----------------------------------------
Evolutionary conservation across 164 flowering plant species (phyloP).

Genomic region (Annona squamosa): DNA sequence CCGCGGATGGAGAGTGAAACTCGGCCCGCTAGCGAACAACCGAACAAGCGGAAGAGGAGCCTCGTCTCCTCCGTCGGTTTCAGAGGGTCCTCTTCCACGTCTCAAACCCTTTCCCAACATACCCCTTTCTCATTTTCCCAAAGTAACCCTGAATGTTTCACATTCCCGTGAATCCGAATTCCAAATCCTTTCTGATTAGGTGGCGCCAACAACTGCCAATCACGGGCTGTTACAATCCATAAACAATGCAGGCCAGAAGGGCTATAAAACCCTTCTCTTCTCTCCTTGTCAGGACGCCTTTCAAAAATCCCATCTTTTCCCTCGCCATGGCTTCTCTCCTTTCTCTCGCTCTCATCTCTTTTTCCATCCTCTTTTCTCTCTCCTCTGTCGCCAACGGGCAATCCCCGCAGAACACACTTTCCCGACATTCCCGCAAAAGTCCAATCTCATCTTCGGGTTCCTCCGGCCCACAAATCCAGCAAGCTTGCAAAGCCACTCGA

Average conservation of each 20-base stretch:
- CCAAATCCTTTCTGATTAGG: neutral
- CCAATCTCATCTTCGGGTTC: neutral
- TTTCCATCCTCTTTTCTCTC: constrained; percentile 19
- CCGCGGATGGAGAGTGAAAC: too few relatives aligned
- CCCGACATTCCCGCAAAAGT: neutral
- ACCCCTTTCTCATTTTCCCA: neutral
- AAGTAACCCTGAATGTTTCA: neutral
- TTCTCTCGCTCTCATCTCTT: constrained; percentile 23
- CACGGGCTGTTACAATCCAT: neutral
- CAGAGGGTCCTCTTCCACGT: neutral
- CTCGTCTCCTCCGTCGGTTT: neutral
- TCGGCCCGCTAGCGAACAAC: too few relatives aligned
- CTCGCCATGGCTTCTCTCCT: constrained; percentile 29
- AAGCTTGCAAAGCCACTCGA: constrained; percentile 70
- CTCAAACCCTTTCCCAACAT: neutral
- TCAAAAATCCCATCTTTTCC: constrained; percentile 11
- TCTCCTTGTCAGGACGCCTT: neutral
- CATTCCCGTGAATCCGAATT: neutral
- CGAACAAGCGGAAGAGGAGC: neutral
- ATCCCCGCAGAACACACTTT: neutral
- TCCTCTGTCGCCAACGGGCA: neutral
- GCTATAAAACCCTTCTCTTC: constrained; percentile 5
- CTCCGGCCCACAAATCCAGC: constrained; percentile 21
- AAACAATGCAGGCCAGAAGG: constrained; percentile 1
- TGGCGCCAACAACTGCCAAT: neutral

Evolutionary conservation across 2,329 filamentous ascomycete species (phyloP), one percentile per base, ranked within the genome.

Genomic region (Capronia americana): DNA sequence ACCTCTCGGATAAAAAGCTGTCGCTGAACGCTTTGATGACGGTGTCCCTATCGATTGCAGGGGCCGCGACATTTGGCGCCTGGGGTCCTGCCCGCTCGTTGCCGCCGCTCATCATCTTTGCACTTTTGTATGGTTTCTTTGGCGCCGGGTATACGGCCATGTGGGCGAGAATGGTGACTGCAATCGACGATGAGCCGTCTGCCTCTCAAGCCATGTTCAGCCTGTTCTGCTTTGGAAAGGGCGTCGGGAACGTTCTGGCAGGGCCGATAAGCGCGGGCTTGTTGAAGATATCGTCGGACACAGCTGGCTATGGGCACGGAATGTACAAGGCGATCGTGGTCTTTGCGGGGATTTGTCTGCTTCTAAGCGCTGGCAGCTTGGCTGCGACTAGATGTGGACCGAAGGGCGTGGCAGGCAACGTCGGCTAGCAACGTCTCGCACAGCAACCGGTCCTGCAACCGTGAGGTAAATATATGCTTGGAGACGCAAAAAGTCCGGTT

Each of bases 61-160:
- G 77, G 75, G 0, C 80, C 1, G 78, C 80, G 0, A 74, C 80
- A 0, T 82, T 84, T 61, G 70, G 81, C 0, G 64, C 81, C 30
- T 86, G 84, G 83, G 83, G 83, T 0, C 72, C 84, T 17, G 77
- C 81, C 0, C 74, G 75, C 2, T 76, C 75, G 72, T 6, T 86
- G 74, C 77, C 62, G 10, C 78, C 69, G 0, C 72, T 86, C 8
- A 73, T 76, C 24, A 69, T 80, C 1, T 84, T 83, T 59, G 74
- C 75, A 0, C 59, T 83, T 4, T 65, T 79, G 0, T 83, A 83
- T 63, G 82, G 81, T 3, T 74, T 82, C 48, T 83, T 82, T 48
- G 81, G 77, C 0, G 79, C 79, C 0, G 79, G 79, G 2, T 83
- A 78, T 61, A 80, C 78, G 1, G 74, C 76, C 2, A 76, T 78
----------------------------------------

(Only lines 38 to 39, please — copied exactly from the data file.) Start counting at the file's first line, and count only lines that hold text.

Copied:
- C 75, A 0, C 59, T 83, T 4, T 65, T 79, G 0, T 83, A 83
- T 63, G 82, G 81, T 3, T 74, T 82, C 48, T 83, T 82, T 48